Polymers useful in the powder adhesive formulation include both natural and synthetic polymers. Useful natural polymers include, but are not limited to, starches and modified starches, gums, pectin, dextrin, cellulosics, casein, and gelatin.
 Useful synthetic polymers may be any polymer that can be made into a powder and is useful as an adhesive. The polymer must be capable of being reactivated to achieve its adhesive properties. Polymers useful in the invention may be of any architecture, and may be made by known means, including solution polymerization, emulsion polymerization, suspension polymerization, and inverse emulsion polymerization. The polymer powder formulation will generally have a Tg of between −60° C. and +40° C., preferably from −50° C. to +40° C., more preferably from 40° C. to +35° C. and most preferably from −20° C. to +35° C. One in the art will recognize that the Tg of a polymer may be adjusted through the use of tackifiers, plasticizers, and other additives to adjust the Tg of the entire polymer powder formulation to the ranges stated above. The polymer may be a homopolymer, or may be formed from two or more monomers. It may contain functional monomers, and reactive monomers such as silanes, and may also contain some crosslinking monomers. Polymers having heat activated functional groups, such as epoxy, polyester, or polyamide group are useful. Polymers containing pH activated groups may also be used. Polymers activated by pH include, but are not limited to, NR3H+ compounds; silane that can form a silanol group; an epichlorhydrine group forming an epoxide; and a N-methylol acrylamide plus an acid to yield a compound which is crosslinkable with cellulosics.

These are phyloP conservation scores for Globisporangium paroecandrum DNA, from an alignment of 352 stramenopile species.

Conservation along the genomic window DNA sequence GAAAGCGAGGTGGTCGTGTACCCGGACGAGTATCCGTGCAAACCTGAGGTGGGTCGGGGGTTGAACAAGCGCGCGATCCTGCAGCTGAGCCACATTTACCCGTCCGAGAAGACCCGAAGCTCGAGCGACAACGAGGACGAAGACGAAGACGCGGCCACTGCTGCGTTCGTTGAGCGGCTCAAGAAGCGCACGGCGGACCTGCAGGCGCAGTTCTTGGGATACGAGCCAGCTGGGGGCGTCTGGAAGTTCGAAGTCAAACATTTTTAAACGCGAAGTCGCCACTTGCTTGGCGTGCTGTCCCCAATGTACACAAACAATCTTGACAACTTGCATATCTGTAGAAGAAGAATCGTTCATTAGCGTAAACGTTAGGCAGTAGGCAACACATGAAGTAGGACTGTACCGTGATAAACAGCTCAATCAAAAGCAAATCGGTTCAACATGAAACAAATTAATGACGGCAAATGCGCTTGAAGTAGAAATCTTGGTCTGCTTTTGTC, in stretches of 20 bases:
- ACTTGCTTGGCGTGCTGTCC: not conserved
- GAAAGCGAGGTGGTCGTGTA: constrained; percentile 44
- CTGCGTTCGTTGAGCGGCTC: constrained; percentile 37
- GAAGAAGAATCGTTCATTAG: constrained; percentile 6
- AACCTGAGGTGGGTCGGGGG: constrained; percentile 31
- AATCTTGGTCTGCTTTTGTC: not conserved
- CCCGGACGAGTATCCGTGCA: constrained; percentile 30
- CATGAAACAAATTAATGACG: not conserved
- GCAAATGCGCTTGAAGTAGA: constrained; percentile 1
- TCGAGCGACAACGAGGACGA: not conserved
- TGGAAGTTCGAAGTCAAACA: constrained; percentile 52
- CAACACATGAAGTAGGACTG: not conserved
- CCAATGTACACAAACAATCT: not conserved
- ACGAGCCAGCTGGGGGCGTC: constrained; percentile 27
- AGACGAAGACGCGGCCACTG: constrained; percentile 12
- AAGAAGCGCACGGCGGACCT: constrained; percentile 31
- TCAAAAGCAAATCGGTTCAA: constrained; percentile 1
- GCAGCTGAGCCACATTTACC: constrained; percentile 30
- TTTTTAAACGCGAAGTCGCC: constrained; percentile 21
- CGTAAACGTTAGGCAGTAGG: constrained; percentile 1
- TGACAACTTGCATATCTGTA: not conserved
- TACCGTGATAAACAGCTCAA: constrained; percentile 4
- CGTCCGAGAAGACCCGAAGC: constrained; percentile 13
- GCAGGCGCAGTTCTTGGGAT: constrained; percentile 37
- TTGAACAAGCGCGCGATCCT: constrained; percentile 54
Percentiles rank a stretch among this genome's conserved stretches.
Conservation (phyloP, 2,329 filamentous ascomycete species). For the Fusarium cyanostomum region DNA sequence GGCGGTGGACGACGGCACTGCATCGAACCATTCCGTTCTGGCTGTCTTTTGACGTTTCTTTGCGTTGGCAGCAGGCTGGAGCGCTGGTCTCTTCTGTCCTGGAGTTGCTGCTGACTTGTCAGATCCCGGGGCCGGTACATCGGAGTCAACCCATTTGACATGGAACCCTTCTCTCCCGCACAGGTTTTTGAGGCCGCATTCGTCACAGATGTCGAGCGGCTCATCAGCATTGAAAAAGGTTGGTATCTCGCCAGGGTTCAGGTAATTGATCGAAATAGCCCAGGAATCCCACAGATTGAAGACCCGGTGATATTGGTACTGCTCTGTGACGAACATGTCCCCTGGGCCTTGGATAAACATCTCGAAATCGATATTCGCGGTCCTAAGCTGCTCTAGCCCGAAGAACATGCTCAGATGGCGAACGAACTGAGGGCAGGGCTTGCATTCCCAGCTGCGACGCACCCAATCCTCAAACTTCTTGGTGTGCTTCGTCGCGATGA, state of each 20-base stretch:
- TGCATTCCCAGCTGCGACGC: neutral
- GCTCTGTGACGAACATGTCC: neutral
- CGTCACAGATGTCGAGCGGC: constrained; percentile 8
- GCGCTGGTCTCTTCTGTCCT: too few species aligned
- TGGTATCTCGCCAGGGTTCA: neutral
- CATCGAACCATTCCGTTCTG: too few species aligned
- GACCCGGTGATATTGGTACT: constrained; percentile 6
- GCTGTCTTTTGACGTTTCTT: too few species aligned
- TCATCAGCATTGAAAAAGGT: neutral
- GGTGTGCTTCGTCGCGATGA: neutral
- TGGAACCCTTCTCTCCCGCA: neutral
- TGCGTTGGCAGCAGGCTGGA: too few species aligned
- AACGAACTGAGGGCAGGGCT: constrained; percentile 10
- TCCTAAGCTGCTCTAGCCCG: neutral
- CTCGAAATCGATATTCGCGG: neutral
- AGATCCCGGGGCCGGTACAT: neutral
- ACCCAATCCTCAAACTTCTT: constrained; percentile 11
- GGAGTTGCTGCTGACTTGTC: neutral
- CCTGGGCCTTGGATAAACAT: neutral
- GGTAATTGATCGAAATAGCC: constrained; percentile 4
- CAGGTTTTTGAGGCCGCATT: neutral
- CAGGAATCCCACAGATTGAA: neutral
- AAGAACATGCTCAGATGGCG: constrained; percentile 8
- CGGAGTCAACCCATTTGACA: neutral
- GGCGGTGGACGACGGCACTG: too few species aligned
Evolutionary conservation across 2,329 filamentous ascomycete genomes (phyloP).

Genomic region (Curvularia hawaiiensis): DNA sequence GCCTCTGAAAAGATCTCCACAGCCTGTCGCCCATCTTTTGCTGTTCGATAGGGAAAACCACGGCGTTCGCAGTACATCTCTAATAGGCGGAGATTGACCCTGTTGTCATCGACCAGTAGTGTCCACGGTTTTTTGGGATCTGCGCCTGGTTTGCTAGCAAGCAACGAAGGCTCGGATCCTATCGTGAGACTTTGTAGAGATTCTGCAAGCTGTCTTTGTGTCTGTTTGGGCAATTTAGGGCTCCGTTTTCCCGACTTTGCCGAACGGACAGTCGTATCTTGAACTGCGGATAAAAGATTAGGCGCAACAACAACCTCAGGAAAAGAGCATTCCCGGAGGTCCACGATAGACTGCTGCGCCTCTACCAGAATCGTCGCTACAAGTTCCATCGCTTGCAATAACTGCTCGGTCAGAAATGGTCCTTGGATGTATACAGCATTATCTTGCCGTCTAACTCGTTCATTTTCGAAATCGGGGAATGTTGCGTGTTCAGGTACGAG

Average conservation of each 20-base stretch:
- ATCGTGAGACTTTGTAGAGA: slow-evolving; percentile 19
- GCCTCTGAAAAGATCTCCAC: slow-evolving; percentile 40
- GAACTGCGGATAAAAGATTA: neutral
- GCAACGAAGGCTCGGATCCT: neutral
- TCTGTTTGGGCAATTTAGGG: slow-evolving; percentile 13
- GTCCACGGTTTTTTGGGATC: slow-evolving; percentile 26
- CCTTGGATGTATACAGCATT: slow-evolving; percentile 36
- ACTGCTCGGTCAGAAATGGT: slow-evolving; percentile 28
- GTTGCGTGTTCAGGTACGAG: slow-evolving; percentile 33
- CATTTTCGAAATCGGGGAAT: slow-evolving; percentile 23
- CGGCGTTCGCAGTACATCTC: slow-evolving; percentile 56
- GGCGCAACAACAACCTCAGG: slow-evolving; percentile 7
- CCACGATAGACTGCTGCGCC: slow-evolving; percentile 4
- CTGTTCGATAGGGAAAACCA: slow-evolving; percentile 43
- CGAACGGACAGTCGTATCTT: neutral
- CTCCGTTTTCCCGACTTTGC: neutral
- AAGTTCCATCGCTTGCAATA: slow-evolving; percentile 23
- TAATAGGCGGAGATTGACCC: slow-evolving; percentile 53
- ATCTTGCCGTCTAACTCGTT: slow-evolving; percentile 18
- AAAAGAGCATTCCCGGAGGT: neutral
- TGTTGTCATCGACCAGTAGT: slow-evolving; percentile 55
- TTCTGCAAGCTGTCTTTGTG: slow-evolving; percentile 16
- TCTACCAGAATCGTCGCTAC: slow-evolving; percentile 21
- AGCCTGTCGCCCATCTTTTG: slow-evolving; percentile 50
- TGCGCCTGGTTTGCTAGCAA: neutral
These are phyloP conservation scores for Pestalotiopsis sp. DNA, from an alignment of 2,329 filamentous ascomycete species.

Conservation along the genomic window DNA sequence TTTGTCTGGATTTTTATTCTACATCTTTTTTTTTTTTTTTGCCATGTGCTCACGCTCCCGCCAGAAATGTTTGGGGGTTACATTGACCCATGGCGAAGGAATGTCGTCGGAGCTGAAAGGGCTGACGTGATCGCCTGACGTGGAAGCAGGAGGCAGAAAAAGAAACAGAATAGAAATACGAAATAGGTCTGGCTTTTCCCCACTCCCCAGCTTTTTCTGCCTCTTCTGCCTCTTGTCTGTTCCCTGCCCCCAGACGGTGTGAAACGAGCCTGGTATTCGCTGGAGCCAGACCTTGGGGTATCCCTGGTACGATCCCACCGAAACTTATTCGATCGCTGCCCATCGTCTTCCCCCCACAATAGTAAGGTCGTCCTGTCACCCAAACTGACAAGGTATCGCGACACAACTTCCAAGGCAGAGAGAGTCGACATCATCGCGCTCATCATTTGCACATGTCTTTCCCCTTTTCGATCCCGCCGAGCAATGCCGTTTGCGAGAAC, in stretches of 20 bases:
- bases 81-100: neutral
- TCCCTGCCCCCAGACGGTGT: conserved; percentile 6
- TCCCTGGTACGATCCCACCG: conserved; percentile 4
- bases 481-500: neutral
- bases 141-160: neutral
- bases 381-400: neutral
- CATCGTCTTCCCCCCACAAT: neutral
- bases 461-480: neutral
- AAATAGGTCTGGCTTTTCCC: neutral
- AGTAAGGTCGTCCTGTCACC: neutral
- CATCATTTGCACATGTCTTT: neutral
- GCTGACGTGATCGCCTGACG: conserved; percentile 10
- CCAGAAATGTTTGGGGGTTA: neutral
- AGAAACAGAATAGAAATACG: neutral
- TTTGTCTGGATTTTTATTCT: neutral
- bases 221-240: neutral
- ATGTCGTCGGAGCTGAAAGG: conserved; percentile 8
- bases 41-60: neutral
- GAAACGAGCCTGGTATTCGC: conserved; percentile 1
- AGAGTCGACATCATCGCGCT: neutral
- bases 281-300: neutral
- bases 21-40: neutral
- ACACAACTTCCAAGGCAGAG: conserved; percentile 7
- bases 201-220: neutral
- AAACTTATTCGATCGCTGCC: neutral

One particularly useful group of polymers are those that are cationic. Cationic polymers include those containing cationic-functional monomer units, and those formed using cationic surfactants. In one embodiment of the invention, a cationic monomer is polymerized into the polymer. Examples of cationic monomers useful in the invention include, but are not limited to, N-3-(trimethyl ammonium) propylchloride; N, N—[3-(chloro-2-hydroxypropyl)-3-dimethyl ammonium propyl)]methacrylamide chloride where the alkyl groups are independently C1-18. Other useful monomers become cationic at low pH, such as N,N dialkylaminoalkyl(meth)acrylate, N,N dialkylminoalkylacrylate, dialkylaminoalkyl(meth)acrylamide, and N,N dialkylminoalkylacrylamide. Aromatic amine containing monomers such as vinyl pyridine may also be used. Furthermore, monomers such as vinyl formamide, vinylacetamide etc that generate amine moieties on hydrolysis may also be used. Preferably the hydrophilic acid-neutralizable monomer is N,N-dimethylaminoethyl methacrylate, and N,N-dimethylaminopropyl methacrylamide.